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3 Essential Cooking Techniques You Need to Become a Master Fish Chef

When it comes to seafood, a few key methods will make even a novice weekend warrior into a culinary pro.
3 Essential Cooking Techniques You Need to Become a Master Fish Chef
Travis Rathbone

Baking is simple, foolproof, and mess-free. It’s also easy to do a large quantity at once, it doesn’t stink up the kitchen, and it’s healthy because little extra fat is needed (in fact, you can get away with using no oil at all). Plus, pretty much any fish can be baked (just adjust the time based on thickness). To start, try the instructions below to bake a) salmon with lemon and dill; b) branzino with lime and basil; or c) rainbow trout with orange and oregano.


Gently toss a pound of fish fillets with two tbsp each olive oil, any fresh citrus juice, and any minced herb. Salt and pepper to taste. (For even more flavor, add some minced garlic, sliced onion, grated ginger, or chopped black olives.) Wrap fillets in parchment paper (folding edges so it doesn’t leak), or place in a tightly covered baking dish. Bake in a 400 ̊F  oven for 12-15 minutes (denser fish and thicker fillets will take longer), or until it breaks apart easily with a fork. Don’t stress about overcooking—sealing in the juices like this keeps it moist.

Poaching is one of the healthiest ways to cook fish, and also keeps it from drying out or stinking up the kitchen. Poached fish can be served hot, cold, or at room temperature. Best fish for poaching: salmon, Arctic char, halibut, trout, cod, hake, and snapper. 


Place fillets in a wide saucepan with just enough vegetable or chicken stock to cover them (or you can make a quick poaching liquid by boiling water with some carrot, celery, onion, herbs, salt, and a splash of white wine, then straining). Remove the fish to a plate, and heat the liquid over low heat until it’s steaming but not bubbling (you’re ideally just trying to keep it below a boil). Return the fish to the pan in a single layer and cook until it flakes easily with a fork, about 10 minutes. Poaching is very forgiving, so don’t stress.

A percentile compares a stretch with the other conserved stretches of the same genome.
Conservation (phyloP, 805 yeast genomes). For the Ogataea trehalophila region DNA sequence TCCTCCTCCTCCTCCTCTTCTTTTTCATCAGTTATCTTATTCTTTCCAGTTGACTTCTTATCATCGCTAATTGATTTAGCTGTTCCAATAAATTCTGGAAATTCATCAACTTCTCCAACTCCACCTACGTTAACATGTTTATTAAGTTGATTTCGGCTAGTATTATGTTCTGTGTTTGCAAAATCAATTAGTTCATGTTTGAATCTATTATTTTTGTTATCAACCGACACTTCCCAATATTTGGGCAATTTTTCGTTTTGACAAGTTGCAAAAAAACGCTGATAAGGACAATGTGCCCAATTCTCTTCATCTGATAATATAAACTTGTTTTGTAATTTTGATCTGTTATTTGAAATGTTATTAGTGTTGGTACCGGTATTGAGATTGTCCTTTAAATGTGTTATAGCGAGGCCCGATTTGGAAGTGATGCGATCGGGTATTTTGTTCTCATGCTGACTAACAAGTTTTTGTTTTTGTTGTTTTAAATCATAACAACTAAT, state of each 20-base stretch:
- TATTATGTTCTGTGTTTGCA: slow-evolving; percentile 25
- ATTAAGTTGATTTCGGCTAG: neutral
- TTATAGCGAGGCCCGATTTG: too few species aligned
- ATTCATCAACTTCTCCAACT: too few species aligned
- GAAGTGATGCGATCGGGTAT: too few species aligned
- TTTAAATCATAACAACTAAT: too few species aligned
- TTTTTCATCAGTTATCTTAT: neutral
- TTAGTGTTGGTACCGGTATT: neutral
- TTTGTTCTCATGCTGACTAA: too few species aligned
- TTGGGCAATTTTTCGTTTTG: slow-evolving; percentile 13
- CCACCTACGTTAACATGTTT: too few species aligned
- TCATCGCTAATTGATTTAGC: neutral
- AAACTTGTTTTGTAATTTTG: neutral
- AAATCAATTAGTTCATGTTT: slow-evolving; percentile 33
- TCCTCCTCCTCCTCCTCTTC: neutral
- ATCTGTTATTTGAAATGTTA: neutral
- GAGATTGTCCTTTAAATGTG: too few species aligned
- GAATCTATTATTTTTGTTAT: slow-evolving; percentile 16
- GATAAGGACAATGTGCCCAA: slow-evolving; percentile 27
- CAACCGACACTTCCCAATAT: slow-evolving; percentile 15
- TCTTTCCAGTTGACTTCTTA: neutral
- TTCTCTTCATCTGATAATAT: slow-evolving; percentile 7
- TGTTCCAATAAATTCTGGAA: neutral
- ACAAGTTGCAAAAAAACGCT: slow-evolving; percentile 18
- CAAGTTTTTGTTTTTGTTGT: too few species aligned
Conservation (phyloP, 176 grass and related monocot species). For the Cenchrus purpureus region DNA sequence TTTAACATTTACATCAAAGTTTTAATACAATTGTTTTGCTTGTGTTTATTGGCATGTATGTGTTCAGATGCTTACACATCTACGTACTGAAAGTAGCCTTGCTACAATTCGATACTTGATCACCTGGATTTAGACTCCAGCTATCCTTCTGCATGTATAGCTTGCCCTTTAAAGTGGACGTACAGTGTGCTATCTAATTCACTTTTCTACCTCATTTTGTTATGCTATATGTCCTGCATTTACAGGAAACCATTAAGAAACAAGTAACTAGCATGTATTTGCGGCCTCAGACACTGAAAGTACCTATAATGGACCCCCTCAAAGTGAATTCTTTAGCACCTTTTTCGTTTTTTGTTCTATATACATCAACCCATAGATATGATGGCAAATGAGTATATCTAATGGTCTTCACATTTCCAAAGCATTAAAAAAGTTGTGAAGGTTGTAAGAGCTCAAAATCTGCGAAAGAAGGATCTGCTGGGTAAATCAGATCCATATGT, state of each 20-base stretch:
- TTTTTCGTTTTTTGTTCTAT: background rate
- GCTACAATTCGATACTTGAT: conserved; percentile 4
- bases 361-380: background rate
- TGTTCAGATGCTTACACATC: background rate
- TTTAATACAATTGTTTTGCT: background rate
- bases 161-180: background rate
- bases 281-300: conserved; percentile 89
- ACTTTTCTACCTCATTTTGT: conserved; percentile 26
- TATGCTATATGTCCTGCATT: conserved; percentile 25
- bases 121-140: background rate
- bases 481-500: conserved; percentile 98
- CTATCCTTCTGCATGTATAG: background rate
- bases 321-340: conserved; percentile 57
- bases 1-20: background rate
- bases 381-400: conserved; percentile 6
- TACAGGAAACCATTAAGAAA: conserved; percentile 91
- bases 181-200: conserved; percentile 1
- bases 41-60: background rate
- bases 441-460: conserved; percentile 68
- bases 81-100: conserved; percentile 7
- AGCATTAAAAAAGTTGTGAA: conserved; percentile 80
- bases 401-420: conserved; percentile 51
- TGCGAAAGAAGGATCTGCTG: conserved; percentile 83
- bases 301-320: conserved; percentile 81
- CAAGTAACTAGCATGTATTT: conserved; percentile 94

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Using only a light brushing of oil to prevent sticking, grilling is super healthy and results in a concentrated fish flavor. It’s ideal for whole fish or skin-on fillets and steaks; firmer fish, like tuna, striped bass, salmon, mahi mahi, and snapper work best—just be sure all are of the same thickness, for even cooking.


Make sure the grill grates are clean, well-oiled, and blazing hot. Pat fish dry, then lightly oil both the skin and the grill. Gently place the fish on the grill and let sit—don’t nudge, or it’ll stick—for about 3 minutes (check after 2 minutes to see if it releases easily), then flip and cook, with the grill covered, another 3 minutes. If you’re worried about it sticking, use a grill screen or grillfish basket, or even a sheet of foil.

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